Take a moment and reflect on the structure of a group to which you belong. This group can be one that meets regularly in a work or social setting, or a subgroup of the students within a class. (You can even consider your family's structure.) Describe the group's structure in terms of roles, norms, and inter-member relations.
1. List the members of your group by first name.
2. Describe each person's behavior with 3 or more adjectives and a role label such as leader, follower, Mr. Friendly, deviate, joker, silent member, conformist, or brains.
3. List some of the norms that existed in your group. Are any of these norms relatively unique or unusual? Did anyone violate any norms, and need censuring by the group?
4. Draw a diagram of the authority relations in the group, placing the leader at the top, followed by those next in status, and so on.
5. Draw a sociogram of your group that reflects patterns of attraction. Use your best judgment to determine who likes and dislikes whom.
6. Graph the communication network in your group. How efficient is the organization? How can it be changed to be more effective?
Are you a conformist?
If you meet regularly in a group, take a moment and reflect on its influence on you. Do you change your behavior when you are in this group? Has the group influenced you, in some way, even when you are no longer in the group?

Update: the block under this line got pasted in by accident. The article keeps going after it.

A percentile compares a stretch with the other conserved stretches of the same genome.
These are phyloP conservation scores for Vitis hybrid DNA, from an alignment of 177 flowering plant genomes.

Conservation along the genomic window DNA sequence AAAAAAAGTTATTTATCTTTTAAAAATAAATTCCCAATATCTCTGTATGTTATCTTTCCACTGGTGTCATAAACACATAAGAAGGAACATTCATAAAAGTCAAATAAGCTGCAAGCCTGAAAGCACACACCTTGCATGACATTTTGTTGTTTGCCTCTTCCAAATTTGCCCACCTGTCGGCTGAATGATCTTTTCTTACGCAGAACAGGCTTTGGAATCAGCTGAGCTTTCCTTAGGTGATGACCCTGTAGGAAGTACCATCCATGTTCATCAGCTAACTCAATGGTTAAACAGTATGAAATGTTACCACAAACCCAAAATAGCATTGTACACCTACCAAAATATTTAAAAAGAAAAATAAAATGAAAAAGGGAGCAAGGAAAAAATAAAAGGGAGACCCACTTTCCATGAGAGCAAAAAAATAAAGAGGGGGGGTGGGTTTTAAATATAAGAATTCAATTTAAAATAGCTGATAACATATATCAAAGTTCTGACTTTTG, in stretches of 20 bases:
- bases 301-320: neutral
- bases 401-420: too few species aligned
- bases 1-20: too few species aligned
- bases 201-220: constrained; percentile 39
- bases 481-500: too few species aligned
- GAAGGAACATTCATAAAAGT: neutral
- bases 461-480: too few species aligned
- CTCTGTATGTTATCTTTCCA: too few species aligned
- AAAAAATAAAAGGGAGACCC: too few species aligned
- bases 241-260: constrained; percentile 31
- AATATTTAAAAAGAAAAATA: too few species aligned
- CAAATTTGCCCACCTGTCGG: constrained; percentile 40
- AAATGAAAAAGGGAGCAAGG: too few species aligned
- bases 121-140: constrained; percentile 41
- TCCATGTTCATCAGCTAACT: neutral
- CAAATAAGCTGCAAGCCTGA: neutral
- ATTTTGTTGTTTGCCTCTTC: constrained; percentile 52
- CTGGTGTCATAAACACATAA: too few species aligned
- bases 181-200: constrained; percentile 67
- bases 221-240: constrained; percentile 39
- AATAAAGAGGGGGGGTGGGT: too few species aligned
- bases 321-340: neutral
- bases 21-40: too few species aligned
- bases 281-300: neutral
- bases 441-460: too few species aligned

1. Describe the group briefly: its composition, structure, dynamics, and tasks. How long have you belonged to the group, and what is your role in the group?
2. Is the group an influential one for you, personally? To answer this question, briefly describe your basic personality in terms of the these five qualities: introversion/extroversion (outgoing vs. reserved), agreeable (friendly vs. aloof), conscientious (responsible vs. uninvolved), stability (assured vs. nervous), and openness (open to ideas vs. conservative). Do your actions in the group reflect your personal qualities, or do you act in ways that are inconsistent with your personality in this group?
3. People differ in their tendency to conform in groups. Do you have any conformity-increasing qualities? Are you shy? Do you prefer to change your behavior to match the demands of situations in which you find yourself? Do you avoid attracting too much attention to yourself when you are in social settings? Are you generally uncertain about the validity of your opinions and conclusions? Are you more introverted than extroverted?
Further Links for Further Study:
Groups Dynamic Research and Theory
University of Kentucky Research
“History of Group Research”